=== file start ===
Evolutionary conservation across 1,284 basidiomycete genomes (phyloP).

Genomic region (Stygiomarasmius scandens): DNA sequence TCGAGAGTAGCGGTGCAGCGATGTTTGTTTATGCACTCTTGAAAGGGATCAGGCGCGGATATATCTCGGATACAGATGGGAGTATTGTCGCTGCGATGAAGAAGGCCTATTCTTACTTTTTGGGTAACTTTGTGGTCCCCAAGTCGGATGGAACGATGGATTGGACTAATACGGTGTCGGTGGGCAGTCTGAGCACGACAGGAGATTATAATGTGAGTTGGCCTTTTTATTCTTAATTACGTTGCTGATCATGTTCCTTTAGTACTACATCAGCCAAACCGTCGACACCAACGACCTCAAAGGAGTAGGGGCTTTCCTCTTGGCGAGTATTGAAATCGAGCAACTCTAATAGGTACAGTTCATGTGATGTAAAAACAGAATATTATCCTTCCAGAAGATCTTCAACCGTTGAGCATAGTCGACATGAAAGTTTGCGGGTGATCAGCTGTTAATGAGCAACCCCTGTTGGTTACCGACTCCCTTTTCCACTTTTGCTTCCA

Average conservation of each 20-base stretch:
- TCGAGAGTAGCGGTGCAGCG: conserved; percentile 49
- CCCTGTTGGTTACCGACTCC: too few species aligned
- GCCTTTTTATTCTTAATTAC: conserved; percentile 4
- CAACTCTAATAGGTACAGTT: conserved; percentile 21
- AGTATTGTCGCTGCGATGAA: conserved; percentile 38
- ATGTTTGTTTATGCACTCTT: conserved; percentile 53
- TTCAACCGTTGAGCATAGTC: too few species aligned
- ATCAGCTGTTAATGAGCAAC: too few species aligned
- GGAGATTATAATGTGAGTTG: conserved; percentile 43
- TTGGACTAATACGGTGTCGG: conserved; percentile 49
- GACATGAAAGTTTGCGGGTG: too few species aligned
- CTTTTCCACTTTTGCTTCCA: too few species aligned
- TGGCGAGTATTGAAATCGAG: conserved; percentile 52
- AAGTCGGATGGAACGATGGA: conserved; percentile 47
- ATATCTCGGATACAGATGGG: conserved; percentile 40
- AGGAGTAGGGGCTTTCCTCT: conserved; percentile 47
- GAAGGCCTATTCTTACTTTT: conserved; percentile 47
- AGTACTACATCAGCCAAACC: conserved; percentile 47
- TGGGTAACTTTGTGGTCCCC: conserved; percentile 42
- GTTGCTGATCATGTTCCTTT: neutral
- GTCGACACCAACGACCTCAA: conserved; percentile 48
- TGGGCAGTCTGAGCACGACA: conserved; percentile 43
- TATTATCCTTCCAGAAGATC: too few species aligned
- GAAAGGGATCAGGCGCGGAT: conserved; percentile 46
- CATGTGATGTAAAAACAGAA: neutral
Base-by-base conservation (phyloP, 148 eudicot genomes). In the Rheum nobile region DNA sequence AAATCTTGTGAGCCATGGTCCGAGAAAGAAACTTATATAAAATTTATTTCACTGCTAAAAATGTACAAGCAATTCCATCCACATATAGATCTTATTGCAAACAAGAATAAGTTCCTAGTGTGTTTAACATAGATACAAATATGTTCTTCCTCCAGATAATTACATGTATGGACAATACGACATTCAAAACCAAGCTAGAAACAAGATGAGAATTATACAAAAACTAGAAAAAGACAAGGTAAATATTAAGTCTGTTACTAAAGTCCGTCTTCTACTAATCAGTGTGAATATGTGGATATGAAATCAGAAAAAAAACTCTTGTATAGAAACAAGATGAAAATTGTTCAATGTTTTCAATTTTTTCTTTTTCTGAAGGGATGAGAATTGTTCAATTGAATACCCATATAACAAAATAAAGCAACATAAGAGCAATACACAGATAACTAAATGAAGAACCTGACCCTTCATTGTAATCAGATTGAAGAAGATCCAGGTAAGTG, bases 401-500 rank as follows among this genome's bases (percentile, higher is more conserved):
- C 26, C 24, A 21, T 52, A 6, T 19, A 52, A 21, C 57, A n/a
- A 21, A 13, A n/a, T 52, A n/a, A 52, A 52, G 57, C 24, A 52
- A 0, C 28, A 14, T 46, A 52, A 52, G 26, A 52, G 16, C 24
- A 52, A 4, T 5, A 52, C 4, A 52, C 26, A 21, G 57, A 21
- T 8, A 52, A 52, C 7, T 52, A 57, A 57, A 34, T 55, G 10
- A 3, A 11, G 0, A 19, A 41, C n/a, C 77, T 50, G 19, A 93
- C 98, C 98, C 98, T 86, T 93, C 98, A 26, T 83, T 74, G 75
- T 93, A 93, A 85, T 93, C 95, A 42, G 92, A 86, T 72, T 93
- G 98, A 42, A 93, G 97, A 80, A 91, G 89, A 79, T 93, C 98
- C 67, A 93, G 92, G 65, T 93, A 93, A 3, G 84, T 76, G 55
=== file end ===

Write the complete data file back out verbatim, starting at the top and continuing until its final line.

Evolutionary conservation across 1,284 basidiomycete genomes (phyloP).

Genomic region (Stygiomarasmius scandens): DNA sequence TCGAGAGTAGCGGTGCAGCGATGTTTGTTTATGCACTCTTGAAAGGGATCAGGCGCGGATATATCTCGGATACAGATGGGAGTATTGTCGCTGCGATGAAGAAGGCCTATTCTTACTTTTTGGGTAACTTTGTGGTCCCCAAGTCGGATGGAACGATGGATTGGACTAATACGGTGTCGGTGGGCAGTCTGAGCACGACAGGAGATTATAATGTGAGTTGGCCTTTTTATTCTTAATTACGTTGCTGATCATGTTCCTTTAGTACTACATCAGCCAAACCGTCGACACCAACGACCTCAAAGGAGTAGGGGCTTTCCTCTTGGCGAGTATTGAAATCGAGCAACTCTAATAGGTACAGTTCATGTGATGTAAAAACAGAATATTATCCTTCCAGAAGATCTTCAACCGTTGAGCATAGTCGACATGAAAGTTTGCGGGTGATCAGCTGTTAATGAGCAACCCCTGTTGGTTACCGACTCCCTTTTCCACTTTTGCTTCCA

Average conservation of each 20-base stretch:
- TCGAGAGTAGCGGTGCAGCG: conserved; percentile 49
- CCCTGTTGGTTACCGACTCC: too few species aligned
- GCCTTTTTATTCTTAATTAC: conserved; percentile 4
- CAACTCTAATAGGTACAGTT: conserved; percentile 21
- AGTATTGTCGCTGCGATGAA: conserved; percentile 38
- ATGTTTGTTTATGCACTCTT: conserved; percentile 53
- TTCAACCGTTGAGCATAGTC: too few species aligned
- ATCAGCTGTTAATGAGCAAC: too few species aligned
- GGAGATTATAATGTGAGTTG: conserved; percentile 43
- TTGGACTAATACGGTGTCGG: conserved; percentile 49
- GACATGAAAGTTTGCGGGTG: too few species aligned
- CTTTTCCACTTTTGCTTCCA: too few species aligned
- TGGCGAGTATTGAAATCGAG: conserved; percentile 52
- AAGTCGGATGGAACGATGGA: conserved; percentile 47
- ATATCTCGGATACAGATGGG: conserved; percentile 40
- AGGAGTAGGGGCTTTCCTCT: conserved; percentile 47
- GAAGGCCTATTCTTACTTTT: conserved; percentile 47
- AGTACTACATCAGCCAAACC: conserved; percentile 47
- TGGGTAACTTTGTGGTCCCC: conserved; percentile 42
- GTTGCTGATCATGTTCCTTT: neutral
- GTCGACACCAACGACCTCAA: conserved; percentile 48
- TGGGCAGTCTGAGCACGACA: conserved; percentile 43
- TATTATCCTTCCAGAAGATC: too few species aligned
- GAAAGGGATCAGGCGCGGAT: conserved; percentile 46
- CATGTGATGTAAAAACAGAA: neutral
Base-by-base conservation (phyloP, 148 eudicot genomes). In the Rheum nobile region DNA sequence AAATCTTGTGAGCCATGGTCCGAGAAAGAAACTTATATAAAATTTATTTCACTGCTAAAAATGTACAAGCAATTCCATCCACATATAGATCTTATTGCAAACAAGAATAAGTTCCTAGTGTGTTTAACATAGATACAAATATGTTCTTCCTCCAGATAATTACATGTATGGACAATACGACATTCAAAACCAAGCTAGAAACAAGATGAGAATTATACAAAAACTAGAAAAAGACAAGGTAAATATTAAGTCTGTTACTAAAGTCCGTCTTCTACTAATCAGTGTGAATATGTGGATATGAAATCAGAAAAAAAACTCTTGTATAGAAACAAGATGAAAATTGTTCAATGTTTTCAATTTTTTCTTTTTCTGAAGGGATGAGAATTGTTCAATTGAATACCCATATAACAAAATAAAGCAACATAAGAGCAATACACAGATAACTAAATGAAGAACCTGACCCTTCATTGTAATCAGATTGAAGAAGATCCAGGTAAGTG, bases 401-500 rank as follows among this genome's bases (percentile, higher is more conserved):
- C 26, C 24, A 21, T 52, A 6, T 19, A 52, A 21, C 57, A n/a
- A 21, A 13, A n/a, T 52, A n/a, A 52, A 52, G 57, C 24, A 52
- A 0, C 28, A 14, T 46, A 52, A 52, G 26, A 52, G 16, C 24
- A 52, A 4, T 5, A 52, C 4, A 52, C 26, A 21, G 57, A 21
- T 8, A 52, A 52, C 7, T 52, A 57, A 57, A 34, T 55, G 10
- A 3, A 11, G 0, A 19, A 41, C n/a, C 77, T 50, G 19, A 93
- C 98, C 98, C 98, T 86, T 93, C 98, A 26, T 83, T 74, G 75
- T 93, A 93, A 85, T 93, C 95, A 42, G 92, A 86, T 72, T 93
- G 98, A 42, A 93, G 97, A 80, A 91, G 89, A 79, T 93, C 98
- C 67, A 93, G 92, G 65, T 93, A 93, A 3, G 84, T 76, G 55